Eight betting companies have paid a total Sh4.7 billion in taxes over the past three years, Kenya Revenue Authority (KRA) boss John Njiraini has told the Labour and Social Welfare Committee of the National Assembly.
In the past two years alone, tax from betting firms has almost tripled from Sh1.2 billion to Sh3.4 billion.
Mr Njiraini led a team from the KRA to a meeting with the committee to discuss the Betting, Lotteries and Gaming Bill.
He said the agency is about to start implementing changes to the existing law on gambling.
He was, however, critical of the law for creating a complex system of taxation that would create opportunities for disputes.
The KRA is of the opinion that raising the tax on gambling could drive the practice underground and lead to illegal gaming.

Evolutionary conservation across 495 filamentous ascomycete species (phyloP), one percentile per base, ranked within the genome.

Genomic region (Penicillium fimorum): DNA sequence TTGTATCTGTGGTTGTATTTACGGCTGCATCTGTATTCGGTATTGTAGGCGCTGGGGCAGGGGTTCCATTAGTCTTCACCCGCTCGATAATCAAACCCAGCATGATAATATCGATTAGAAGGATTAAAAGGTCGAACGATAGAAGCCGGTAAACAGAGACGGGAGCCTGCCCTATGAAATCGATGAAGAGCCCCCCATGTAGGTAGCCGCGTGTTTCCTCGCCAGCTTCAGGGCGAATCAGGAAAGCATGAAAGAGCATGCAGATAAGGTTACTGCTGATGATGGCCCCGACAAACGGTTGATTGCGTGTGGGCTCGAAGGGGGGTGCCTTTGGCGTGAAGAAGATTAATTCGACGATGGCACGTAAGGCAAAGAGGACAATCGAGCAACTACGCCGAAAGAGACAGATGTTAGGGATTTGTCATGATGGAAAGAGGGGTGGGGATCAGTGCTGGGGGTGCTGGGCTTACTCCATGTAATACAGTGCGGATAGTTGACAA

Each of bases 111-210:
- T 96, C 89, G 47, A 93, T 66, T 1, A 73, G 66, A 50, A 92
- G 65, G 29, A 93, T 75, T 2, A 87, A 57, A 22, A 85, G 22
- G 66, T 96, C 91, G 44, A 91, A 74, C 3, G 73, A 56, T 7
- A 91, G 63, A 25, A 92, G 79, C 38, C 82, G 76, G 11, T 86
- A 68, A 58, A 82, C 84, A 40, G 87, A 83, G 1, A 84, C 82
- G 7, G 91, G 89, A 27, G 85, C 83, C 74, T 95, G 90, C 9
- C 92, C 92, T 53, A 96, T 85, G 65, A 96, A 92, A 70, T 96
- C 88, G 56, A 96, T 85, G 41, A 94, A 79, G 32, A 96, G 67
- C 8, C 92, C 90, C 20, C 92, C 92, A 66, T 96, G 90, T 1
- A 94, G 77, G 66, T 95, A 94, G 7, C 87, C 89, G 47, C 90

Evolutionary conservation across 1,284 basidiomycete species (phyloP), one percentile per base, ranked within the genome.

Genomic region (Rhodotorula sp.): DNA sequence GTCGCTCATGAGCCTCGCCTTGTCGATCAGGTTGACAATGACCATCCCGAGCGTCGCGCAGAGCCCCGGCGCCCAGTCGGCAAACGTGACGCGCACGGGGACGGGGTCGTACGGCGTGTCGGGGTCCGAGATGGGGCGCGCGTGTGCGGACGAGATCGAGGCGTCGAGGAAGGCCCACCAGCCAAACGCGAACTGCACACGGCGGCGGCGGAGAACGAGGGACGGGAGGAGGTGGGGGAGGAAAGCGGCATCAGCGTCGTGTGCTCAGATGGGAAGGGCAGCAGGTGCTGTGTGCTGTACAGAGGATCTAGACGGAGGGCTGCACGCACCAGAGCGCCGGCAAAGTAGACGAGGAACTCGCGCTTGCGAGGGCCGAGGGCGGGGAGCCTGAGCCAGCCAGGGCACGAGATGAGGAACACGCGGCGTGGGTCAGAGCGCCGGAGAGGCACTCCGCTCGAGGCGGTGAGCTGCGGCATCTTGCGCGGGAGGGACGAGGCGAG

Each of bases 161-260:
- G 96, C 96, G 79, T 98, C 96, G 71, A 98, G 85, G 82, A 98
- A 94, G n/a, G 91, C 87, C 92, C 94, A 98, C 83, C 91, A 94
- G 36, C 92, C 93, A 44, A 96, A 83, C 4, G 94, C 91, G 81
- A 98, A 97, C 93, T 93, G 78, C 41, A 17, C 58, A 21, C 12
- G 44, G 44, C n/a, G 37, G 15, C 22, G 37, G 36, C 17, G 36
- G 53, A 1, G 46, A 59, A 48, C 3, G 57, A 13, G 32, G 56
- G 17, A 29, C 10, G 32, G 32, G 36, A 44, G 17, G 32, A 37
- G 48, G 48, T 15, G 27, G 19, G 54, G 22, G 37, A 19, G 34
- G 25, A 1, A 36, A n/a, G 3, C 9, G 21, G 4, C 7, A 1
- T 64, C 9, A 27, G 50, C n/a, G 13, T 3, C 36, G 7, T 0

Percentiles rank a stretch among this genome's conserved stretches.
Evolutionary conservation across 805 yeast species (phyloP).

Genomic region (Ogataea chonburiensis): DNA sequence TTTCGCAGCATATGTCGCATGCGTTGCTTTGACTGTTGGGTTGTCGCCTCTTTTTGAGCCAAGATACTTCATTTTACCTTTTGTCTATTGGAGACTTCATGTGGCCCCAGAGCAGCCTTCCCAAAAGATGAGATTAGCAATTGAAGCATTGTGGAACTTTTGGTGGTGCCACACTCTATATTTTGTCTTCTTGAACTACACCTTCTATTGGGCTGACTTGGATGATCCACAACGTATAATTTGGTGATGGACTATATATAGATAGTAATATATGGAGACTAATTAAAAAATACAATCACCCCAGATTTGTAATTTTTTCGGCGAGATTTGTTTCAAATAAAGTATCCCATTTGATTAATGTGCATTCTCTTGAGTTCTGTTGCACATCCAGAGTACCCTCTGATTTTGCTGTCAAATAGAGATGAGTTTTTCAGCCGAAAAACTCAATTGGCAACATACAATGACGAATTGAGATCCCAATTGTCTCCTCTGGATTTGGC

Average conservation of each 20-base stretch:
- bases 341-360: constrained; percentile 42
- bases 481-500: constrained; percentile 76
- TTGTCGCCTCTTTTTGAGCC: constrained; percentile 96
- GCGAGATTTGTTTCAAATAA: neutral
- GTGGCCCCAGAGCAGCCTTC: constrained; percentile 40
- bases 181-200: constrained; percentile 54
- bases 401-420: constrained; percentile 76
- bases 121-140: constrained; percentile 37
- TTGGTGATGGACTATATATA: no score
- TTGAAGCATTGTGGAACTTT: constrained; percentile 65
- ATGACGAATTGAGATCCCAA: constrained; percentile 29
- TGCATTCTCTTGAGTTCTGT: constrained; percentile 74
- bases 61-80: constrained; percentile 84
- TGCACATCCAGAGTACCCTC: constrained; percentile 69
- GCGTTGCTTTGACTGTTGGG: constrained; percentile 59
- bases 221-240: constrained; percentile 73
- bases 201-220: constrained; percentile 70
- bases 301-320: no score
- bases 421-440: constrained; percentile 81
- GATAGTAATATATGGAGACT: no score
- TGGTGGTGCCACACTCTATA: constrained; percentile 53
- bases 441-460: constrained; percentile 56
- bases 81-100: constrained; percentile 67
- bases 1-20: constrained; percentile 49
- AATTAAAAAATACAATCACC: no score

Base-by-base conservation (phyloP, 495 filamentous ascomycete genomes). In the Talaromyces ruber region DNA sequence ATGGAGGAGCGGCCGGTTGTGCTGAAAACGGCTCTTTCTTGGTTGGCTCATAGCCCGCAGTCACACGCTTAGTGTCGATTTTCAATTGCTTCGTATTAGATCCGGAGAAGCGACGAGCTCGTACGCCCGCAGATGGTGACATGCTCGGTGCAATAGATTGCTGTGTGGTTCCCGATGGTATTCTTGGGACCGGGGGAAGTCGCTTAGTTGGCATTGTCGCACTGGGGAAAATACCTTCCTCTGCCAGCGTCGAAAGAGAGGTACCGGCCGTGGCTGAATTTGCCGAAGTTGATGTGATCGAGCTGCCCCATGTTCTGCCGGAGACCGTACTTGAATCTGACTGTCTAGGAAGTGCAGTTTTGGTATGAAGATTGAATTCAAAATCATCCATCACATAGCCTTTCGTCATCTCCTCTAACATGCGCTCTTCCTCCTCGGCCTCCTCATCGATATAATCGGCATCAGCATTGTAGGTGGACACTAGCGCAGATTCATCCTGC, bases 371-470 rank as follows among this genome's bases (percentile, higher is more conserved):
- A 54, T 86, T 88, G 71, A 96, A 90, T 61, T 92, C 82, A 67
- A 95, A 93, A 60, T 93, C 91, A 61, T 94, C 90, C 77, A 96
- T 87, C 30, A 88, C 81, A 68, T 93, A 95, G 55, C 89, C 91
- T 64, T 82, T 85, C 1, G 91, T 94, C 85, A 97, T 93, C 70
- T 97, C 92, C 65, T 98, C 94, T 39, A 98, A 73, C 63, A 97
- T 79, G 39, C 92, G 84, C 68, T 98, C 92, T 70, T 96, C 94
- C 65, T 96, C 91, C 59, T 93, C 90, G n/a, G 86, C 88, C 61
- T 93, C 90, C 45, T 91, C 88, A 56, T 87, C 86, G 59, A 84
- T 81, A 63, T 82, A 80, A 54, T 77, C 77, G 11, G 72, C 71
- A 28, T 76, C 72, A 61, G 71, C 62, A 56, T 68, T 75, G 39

"A similar effect has been seen in tobacco and alcohol. The best example would be the effect the tax rate has had on the (Senator) Keg brand of beer," said Mr Njiraini.
Consumption of the low-end brew dropped when the tax on it rose in 2014 and is seen to have contributed to the higher intake of illicit alcohol.
"High tax rates for commodities deemed to be socially unacceptable leads to reduced demand and growth of underground channels," said Mr Njiraini.
He, however, said introducing a tax on winnings and raising the levy on betting would be in line with the practice across Africa.
The second reading of the Bill is scheduled to continue on Tuesday afternoon.